Fake interpreter humour: detraction or indicator?

[…] in a large hotel. A deaf woman asked directions to the toilets and the concierge looked at her, me and her hearing dog and made the inexplicable decision to lean down and explain the directions to the dog! — Interpreter Annie.

This is funny although the concierge’s behaviour was rooted in ableism. S/he gave the dog directions, not the person asking it but Annie was there to counter the ableism. The laugh is at the expense of the ableist concierge, arguably about his ‘smartness’ but in a that’s-what-ableism-can-do-to-your-brain way perhaps?

I’ve seen one amusing meme (below) among the memes and ‘jokes’ on faketerpreter at Madiba’s memorial, Thamsanqa Dyantyi, the rest is plain offensive (two-fold if anyone buys his schizophrenia claims) and the persistence of the media (French, British, US, SA’s Mail&Guardian – the only coverage I’m able to follow regularly) to stick to a one-sided perspective regarding schizophrenia, criminal history and potential security risk seems like a another bad ‘joke’.

Thamsanqa Dyantyi faketerpreting Barrack Obama’s speech at Madiba’s memorial, in this animated gif he then pulls a red balloon and makes a balloon dog.

Dyantyi’s signing struck me as odd but the scale of Madiba’s memorial (which I only saw briefly on BBC) was such that I didn’t think about it, but I stopped paying attention to something I’d be attentive to (without any understanding but with the interest pertaining to a language one plans to learn) – I have that privilege as a hearie who furthermore understands South African English accents. I don’t speak any sign language. Since I before could talk and until her death, I learned my late aunt’s sign language – she’d never met another deaf person, nor accessed media with sign language.

Dyantyi should’ve been interviewed in sign language, he should be. I don’t buy the schizophrenia story. Suppose the reason is economic and there’s still a fictitious hiring company involved, this was in complete and utter disrespect of deaf people, he would have at least recognised this if he really had learned SASL then he wouldn’t have signed gibberish. It’s also harmful to people with schizophrenia (one friendly schizophrenic I met worked at the Robben Island Museum, as in with tourists, famous or not). Imagine all politicians ‘taking care’ of corruption charges henceforth by feigning schizophrenia. His criminal history only indicates that he may be a skilled scammer and liar, I would bet with ties with the ANC.

Sindiso Sira Joya commented on the M&G facebook page: “Complained to ANC

The man also did sign interpretation at an event last year that was attended by President Jacob Zuma.

At that appearance, a deaf person in the audience videotaped the event and gave it to the [Deaf] federation, which analysed the video, prepared a report about it and a submitted a formal complaint to the ANC, Druchen said.

In their complaint, the federation suggested that the man should take the five years of training needed to become a qualified sign language interpreter in South Africa. But the ANC never responded, Druchen said.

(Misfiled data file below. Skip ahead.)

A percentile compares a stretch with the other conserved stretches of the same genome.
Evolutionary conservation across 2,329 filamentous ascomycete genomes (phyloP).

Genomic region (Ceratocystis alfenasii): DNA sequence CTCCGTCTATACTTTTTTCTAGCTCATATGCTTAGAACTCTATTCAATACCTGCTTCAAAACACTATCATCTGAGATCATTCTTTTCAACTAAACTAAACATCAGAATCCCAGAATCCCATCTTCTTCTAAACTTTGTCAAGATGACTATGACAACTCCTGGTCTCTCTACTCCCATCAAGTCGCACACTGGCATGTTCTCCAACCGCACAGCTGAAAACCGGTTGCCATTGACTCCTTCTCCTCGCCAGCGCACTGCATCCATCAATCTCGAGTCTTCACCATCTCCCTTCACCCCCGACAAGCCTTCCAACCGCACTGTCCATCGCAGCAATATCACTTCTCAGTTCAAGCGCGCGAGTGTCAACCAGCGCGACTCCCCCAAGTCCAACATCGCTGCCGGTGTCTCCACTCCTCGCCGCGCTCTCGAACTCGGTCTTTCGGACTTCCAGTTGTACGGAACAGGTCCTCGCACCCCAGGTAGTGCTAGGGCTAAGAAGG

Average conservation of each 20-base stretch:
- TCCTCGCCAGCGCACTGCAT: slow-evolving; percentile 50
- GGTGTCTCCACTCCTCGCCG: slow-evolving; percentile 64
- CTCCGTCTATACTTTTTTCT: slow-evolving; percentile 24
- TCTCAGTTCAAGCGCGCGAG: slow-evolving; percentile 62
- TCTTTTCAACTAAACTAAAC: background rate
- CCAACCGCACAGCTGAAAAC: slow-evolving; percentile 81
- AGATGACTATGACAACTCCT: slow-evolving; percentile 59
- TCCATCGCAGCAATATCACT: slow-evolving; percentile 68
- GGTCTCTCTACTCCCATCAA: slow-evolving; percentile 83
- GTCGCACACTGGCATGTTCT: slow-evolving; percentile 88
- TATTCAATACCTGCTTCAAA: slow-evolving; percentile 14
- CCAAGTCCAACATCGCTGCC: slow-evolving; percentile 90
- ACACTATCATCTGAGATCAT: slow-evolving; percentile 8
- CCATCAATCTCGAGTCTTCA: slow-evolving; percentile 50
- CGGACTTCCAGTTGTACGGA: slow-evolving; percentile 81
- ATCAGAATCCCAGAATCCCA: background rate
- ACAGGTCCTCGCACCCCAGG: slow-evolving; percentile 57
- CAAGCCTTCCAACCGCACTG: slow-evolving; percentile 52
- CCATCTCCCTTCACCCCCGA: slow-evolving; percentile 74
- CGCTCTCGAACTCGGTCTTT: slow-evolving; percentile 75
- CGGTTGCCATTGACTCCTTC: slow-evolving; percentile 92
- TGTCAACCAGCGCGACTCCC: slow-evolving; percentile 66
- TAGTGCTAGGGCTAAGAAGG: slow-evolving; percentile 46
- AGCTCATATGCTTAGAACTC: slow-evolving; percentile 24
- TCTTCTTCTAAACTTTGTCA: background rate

Druchen said a fresh complaint will be filed to the ANC about the interpreter he called a “fake” with a demand for an urgent meeting.

The ANC professed no knowledge of the man.

“I don’t know this guy. He doesn’t work for the ANC. It was a government event. Ask them,” spokesperson Jackson Mthembu said.”

So there’d been at least one complaint. I’ve seen more than one post, perhaps of the same. This event is a year later and planning at ANC level has surely been going on since Madiba was in hospital this year. Anyway reporting and humour around this has been both an indicator of ableism and the apathy around it, and a detraction from speaking about deaf people and access.

An account of my experience of sign language ‘jokes’ with someone who claims to be on the other side of the political sphere: South African Vegan Society* director, also at the forefront of anarchism in SA, once randomly told me he’s fluent in ASL. As we were new friends, I asked why ASL not SASL, and so on. Anyway he stressed on the fact that he knew ASL (the friend party to our conversation knew him and nodded), even made some signs. Following that, while helping them organise an intersectional conference, I asked who we can ask or hire as SASL interpreter (ASL ‘speaker’ was taking financial decisions, they also had friends coming from another city, might they know a terp?). I was then told that the claim of his knowledge of ASL had been a joke – right, then surely he knew SASL? He didn’t know any sign language! He was amused, also at me not getting the ‘joke’. How could it have been a joke?!! It was offensive, and I started thinking of excuses I could make to a deaf friend who was planning to take a bus from another city to the conference, to not reveal their insensitivity.